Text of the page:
• [0117]
    The temperatures used in a carbonization procedure can be, e.g., between about 20° C. and 3500° C., or between about 50° C. and 2500° C., or preferably between about 100° C. and 1500° C., or more preferably between about 200° C. and 1000° C., or even more preferably between about 250° C. and 800° C.
  • [0118]
    In certain exemplary embodiments of the present invention, a thermal treatment can be performed using a laser, e.g. by selective laser sintering (SLS).
  • [0119]
    The carbonization procedure can be performed in different atmospheres such as an inert atmosphere, e.g., nitrogen, SF6, or noble gases such as argon, or mixtures thereof. Carbonization may also be performed in an oxidizing atmosphere such as oxygen, carbon monoxide, carbon dioxide or nitrogen oxide. Alternative, carbonization may be performed in an atmosphere that can include a mixture of inert gases and reactive gases such as, e.g., hydrogen, ammonia, C1-C6 saturated aliphatic hydrocarbons such as methane, ethane, propane and butene, or mixtures of these or other oxidizing gases. In certain exemplary embodiments of the present invention, the atmosphere provided during a carbonization procedure may be substantially free of oxygen, e.g., the oxygen content may be below about 10 ppm, or preferably below about 1 ppm.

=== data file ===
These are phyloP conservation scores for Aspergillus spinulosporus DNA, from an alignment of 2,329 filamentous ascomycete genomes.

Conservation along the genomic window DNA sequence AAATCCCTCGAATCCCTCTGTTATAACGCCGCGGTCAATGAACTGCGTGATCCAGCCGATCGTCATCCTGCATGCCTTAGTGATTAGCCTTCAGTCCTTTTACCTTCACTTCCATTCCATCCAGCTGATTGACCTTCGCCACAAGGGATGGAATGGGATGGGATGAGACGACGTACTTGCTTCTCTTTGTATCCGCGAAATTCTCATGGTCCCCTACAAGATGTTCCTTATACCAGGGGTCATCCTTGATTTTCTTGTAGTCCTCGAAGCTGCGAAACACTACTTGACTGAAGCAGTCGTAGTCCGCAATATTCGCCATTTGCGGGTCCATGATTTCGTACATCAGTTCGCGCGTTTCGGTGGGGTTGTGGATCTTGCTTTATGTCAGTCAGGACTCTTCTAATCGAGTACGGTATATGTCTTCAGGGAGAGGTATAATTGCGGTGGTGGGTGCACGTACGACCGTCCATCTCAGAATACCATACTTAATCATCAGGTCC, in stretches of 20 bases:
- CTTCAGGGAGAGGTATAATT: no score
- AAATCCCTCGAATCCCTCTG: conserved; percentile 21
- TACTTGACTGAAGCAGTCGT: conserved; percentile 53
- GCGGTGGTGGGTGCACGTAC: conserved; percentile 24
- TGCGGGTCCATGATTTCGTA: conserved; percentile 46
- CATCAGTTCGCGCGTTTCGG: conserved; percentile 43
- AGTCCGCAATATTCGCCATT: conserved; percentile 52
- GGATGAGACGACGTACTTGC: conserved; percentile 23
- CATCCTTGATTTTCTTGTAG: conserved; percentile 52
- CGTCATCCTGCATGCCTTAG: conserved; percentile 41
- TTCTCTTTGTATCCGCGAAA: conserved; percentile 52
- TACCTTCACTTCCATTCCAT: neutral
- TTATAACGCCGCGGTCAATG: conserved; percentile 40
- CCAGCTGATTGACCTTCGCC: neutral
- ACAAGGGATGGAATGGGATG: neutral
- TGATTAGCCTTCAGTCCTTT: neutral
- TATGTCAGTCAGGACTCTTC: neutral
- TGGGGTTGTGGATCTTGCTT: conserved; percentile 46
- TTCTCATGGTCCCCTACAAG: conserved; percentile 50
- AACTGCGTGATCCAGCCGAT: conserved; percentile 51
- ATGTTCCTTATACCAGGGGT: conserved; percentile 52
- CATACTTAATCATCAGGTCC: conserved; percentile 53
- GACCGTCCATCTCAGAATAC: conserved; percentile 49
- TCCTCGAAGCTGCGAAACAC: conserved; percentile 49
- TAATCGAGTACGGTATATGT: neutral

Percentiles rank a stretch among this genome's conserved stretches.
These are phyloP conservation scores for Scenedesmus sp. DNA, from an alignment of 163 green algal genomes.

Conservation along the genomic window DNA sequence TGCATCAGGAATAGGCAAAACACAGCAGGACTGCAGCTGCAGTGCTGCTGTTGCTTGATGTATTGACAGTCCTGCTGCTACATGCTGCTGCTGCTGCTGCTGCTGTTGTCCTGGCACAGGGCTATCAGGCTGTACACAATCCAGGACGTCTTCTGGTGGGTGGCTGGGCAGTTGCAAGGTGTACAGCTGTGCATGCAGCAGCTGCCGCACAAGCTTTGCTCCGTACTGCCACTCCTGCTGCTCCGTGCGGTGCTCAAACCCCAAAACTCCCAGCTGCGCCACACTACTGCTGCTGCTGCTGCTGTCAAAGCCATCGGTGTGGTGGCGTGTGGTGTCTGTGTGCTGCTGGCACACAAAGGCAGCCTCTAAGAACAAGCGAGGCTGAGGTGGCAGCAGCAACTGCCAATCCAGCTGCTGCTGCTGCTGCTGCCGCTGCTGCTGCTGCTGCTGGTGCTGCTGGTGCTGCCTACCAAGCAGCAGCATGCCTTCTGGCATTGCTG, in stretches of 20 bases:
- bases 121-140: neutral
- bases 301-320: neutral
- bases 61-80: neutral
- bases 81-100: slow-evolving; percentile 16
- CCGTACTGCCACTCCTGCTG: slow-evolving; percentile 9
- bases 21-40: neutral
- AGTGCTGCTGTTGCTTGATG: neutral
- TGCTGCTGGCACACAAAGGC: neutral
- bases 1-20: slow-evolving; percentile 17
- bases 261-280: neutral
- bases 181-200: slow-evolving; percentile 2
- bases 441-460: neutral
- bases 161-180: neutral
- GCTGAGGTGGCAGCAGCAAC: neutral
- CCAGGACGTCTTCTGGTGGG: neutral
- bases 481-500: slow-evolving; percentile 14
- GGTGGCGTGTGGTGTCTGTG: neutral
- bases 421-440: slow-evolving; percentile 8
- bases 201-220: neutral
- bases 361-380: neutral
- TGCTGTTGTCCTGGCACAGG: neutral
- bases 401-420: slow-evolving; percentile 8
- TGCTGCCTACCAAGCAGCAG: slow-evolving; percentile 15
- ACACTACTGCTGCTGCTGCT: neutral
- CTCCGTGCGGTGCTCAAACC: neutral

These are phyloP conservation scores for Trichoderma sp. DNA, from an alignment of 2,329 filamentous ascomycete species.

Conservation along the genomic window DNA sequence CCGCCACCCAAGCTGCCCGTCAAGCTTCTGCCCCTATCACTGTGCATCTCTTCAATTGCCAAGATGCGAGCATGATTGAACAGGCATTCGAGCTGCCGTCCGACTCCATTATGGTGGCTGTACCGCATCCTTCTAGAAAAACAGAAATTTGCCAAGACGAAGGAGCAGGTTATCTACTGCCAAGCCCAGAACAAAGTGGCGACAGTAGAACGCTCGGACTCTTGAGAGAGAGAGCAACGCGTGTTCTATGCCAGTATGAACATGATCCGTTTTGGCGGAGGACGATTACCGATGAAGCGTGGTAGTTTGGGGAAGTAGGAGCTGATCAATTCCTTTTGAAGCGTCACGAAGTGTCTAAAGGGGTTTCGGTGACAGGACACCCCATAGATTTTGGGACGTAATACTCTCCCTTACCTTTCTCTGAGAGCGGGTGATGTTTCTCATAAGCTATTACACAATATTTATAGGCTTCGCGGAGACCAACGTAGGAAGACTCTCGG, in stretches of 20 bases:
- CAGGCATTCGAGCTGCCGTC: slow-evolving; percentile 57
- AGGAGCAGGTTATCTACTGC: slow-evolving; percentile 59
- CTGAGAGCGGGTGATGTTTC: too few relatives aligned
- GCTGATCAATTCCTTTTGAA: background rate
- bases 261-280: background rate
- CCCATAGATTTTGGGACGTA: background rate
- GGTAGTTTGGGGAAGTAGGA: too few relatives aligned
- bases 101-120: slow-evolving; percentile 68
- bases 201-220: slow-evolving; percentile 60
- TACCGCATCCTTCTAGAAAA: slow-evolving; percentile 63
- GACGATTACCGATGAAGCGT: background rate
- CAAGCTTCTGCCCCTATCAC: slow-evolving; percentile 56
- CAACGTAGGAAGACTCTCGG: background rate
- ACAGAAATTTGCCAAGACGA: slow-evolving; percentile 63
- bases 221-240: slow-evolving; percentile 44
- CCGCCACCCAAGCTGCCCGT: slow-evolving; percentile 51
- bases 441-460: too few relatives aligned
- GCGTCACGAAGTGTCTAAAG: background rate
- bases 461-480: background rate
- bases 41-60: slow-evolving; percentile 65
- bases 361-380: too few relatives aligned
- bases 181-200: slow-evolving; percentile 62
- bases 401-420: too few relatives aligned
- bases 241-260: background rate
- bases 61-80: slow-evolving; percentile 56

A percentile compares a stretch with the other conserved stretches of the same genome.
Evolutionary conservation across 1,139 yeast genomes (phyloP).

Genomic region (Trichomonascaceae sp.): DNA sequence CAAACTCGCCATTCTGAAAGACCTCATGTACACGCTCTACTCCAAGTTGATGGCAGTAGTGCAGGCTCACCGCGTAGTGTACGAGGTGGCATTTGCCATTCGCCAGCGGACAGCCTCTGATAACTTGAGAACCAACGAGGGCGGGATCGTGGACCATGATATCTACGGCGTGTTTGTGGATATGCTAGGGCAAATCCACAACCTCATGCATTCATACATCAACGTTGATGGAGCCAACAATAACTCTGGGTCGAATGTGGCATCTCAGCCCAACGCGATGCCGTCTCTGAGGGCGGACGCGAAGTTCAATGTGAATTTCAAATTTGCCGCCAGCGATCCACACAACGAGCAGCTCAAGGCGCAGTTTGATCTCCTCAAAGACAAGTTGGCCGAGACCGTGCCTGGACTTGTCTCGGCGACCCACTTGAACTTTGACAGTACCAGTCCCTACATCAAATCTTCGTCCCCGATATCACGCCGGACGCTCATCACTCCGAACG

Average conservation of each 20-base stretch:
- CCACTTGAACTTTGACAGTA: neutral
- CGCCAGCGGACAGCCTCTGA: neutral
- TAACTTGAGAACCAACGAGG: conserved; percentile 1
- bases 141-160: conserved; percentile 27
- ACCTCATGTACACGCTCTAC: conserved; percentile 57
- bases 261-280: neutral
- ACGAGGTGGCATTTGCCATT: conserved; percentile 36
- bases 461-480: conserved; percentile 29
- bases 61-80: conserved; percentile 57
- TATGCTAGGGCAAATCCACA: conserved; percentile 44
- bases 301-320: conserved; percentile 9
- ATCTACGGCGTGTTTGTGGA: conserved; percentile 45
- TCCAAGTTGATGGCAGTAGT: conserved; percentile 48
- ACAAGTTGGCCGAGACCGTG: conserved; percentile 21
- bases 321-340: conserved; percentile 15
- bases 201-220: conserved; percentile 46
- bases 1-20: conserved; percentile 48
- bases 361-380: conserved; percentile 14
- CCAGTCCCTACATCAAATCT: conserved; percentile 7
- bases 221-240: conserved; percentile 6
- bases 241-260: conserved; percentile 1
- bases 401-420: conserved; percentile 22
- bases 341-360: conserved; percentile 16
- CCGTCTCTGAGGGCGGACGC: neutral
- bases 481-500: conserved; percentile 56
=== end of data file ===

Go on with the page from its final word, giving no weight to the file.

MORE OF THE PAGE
• [0120]